Finishing the game is important to Kelly Stouffer, and this month, some 18 years after he started, he earned his bachelor’s degree from Colorado State University.
Stouffer played quarterback during the 1984-87 seasons for the Colorado State Rams and was a first-round NFL draft pick in 1987, about a year short of a degree in biology.
He had always intended to finish college, but a pro football career and a family placed demands on his time. It wasn’t until he quit playing in 1996, until his children began to grow and he became a small-town volunteer football coach himself, that he realized it was time.
"I needed to finish what I started, because that’s what I tell my kids to do and because that’s what I do," he said.
Stouffer is the first undergraduate from Colorado State ever to earn a degree from the College of Agricultural Sciences via distance-learning. His baccalaureate is in extension education, a field that allowed him to take courses via the Internet and complete an internship at a Nebraska agricultural extension office.
Life has permitted Stouffer, who manages his own investments, to do pretty much as he pleases. He and his wife Barbara bought an 800-acre ranch 20 miles north of their birthplace in Rushville, Neb. (population 1,200). They raise a hundred acres of crops and let a relative run cattle in the Ponderosa pine forests that spill down from South Dakota’s Black Hills. They’re home-schooling their 7-year-old daughter, Maci; waiting for Max, almost four, to be ready for studies; and enjoying their family and friends.
Two years ago, Stouffer began coaching the football team at Rushville High School. He wanted to give back to the community where he and his wife grew up but found himself in an awkward position when talking with high school players and other young people in the small town.
"Part of what I tell them is that you just have to develop the right habits in life, and part of that is that you need to finish what you begin," he said. "We always have to work through adversity and difficulty, but that’s part of growing up-you learn what you’re made of, so to speak. I saw it as hypocritical to tell them that and yet to be just short of a college degree.
"To me it never was an issue whether I would or wouldn’t finish," he said. "It would only make sense that I would. But football became what it did, and in terms of making a living it put me in a different position. Timewise, I just didn’t have the ability to go back to the campus (and take the courses required to finish a biology degree)."
Stouffer has remained close to several people in Colorado State’s athletic program, among them head coach Sonny Lubick, who was offensive coordinator until Stouffer’s senior year. Invited on a road trip by Lubick a few years ago, Stouffer met Associate Dean of Agriculture James Heird, who was then faculty advisor to the team. The two talked, and Stouffer, realizing that finishing in biology meant moving to Fort Collins for a time, later contacted Heird, who suggested the distance-learning degree. Heird is delighted with the program’s first undergraduate degree recipient.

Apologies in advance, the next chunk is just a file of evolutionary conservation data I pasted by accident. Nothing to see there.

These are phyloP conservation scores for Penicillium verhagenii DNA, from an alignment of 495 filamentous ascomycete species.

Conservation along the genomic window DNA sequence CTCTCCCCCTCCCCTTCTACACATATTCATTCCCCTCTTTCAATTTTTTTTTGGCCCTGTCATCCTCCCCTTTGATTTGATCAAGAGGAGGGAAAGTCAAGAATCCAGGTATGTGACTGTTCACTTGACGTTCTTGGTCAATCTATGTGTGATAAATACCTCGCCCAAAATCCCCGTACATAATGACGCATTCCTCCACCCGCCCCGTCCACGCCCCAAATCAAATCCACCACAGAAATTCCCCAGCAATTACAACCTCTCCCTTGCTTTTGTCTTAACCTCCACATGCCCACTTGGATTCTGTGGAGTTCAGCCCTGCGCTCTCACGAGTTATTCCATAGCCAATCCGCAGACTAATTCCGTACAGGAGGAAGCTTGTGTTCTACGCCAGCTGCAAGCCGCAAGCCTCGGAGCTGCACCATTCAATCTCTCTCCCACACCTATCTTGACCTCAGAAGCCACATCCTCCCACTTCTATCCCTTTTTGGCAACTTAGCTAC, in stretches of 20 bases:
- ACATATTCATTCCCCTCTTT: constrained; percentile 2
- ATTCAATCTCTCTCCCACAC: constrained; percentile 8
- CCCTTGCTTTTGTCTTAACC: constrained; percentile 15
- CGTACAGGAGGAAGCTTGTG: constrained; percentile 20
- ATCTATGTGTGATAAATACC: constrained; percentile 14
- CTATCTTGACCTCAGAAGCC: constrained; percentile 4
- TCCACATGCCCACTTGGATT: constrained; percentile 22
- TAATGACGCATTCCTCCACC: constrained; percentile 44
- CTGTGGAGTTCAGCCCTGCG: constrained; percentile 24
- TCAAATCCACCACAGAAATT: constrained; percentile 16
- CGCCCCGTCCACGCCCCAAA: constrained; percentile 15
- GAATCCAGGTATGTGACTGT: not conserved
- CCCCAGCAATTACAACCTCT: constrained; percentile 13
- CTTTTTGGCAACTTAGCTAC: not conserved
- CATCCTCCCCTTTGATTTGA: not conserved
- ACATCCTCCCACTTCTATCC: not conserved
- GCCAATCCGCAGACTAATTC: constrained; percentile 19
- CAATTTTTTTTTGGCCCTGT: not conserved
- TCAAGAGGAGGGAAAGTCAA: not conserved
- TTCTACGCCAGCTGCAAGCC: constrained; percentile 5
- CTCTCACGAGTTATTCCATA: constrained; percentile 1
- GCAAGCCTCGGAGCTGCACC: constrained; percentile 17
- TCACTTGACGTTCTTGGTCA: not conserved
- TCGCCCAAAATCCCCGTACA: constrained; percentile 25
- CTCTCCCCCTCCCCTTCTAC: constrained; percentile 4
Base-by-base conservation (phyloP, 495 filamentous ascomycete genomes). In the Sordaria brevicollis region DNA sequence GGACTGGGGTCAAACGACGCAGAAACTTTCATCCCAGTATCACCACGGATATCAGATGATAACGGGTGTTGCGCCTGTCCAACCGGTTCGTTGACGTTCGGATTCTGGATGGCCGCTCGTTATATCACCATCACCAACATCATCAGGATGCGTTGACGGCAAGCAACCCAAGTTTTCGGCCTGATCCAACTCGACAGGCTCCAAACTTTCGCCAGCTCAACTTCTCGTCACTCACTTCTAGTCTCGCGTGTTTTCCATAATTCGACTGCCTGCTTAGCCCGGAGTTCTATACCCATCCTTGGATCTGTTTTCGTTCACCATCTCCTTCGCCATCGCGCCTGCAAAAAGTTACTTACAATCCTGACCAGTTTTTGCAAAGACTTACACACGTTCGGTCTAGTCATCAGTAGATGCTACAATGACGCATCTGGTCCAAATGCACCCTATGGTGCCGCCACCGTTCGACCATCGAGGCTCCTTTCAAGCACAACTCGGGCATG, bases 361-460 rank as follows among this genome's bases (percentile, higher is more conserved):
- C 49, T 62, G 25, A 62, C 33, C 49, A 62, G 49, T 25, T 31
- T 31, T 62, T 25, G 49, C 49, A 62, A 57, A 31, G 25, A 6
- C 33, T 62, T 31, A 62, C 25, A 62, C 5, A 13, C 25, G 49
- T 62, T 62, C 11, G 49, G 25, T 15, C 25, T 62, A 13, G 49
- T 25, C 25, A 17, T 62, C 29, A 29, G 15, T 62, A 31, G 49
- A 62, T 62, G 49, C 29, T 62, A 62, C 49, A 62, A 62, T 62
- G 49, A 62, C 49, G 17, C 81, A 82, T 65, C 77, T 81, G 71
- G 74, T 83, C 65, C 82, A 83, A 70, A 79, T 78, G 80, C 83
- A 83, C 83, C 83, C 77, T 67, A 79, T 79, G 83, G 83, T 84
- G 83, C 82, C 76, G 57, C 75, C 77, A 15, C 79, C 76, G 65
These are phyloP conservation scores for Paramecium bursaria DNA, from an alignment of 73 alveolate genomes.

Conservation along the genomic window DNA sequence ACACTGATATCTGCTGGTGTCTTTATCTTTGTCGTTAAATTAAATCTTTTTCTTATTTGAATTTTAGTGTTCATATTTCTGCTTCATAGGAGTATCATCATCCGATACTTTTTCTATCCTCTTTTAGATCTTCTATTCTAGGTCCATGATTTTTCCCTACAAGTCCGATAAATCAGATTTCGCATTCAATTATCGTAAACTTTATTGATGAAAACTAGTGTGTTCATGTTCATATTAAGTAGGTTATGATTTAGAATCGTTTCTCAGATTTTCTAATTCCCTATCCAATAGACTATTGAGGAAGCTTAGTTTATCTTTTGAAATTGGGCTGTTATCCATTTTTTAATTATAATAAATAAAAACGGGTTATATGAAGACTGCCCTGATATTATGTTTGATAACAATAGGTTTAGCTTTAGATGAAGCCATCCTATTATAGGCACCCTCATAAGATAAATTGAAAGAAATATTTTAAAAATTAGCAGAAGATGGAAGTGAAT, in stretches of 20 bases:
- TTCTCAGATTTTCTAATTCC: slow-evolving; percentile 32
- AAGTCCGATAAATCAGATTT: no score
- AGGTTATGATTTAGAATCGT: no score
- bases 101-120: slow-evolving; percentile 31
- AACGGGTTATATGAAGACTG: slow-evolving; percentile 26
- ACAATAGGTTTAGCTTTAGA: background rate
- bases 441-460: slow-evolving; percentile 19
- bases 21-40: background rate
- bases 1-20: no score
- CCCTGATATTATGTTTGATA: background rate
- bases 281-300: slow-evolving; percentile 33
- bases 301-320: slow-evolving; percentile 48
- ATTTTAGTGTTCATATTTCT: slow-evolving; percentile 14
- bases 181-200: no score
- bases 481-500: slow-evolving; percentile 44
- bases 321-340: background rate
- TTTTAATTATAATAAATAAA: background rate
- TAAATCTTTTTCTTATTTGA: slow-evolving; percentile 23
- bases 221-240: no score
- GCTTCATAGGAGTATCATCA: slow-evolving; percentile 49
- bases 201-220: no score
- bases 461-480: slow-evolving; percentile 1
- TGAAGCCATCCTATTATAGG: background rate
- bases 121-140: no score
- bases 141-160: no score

"This is the way the College of Agricultural Sciences continues to move into the 21st century with cutting-edge educational processes," he said. "We’re proud and excited to have Kelly as a graduate."
Glenn Rask, associate professor and coordinator of agriculture extension education, said the fledgling program Stouffer completed "is evolving toward one in which a student can move from an associate’s degree to a bachelor’s degree from Colorado State entirely through online studies." A similar program started last fall that offers an online master’s degree has generated "an incredible response," he said.
Stouffer’s football career went well at Colorado State-he led the Rams to a 23-7 win over traditional rival University of Colorado at Boulder in 1986, his senior year. He was a first-round draft pick for the St. Louis Cardinals.
Differences with the Cardinals’ owner left him sitting out his rookie year in 1987, but after being traded to Seattle he played five years, starting three. Despite leading the Seahawks to their only division title up to that time, serious injuries kept interrupting his seasons and he was released in 1992. Stints with the Miami Dolphins and Carolina Panthers ended with his release early in the season, and he retired in 1996.
It might seem glamorous to have been a team’s leading player under the lights of national television, but Stouffer is a quiet but devoutly religious man. He and his wife-high school sweethearts-chose to return to Rushville and to parents, siblings and friends to raise their own family.
"What’s offered here in terms of opportunity kind of pales compared to what else is out there," he admits. "But we’ve seen the other things that are out there, and we’ve been blessed with the ability to live pretty much wherever we want. We felt led back to here.
"I was away long enough to learn that there’s a quality of life in the heartland, and I include Colorado in that. What I may have viewed as mundane and boring when I was growing up-the quietness, the sincerity, the innocence-is simply not found in a lot of other places."
As for the degree, it won’t change his career or necessarily broaden his opportunities, but Stouffer derives a great deal of satisfaction from completing it.
It’s really more a means to an end (than a career move)," he said.
"But it did give me a far greater understanding of the area that I live in. My family lived in town".
"I didn’t have much of an understanding of the ranching life, but this study has given me a much greater appreciation for all of that."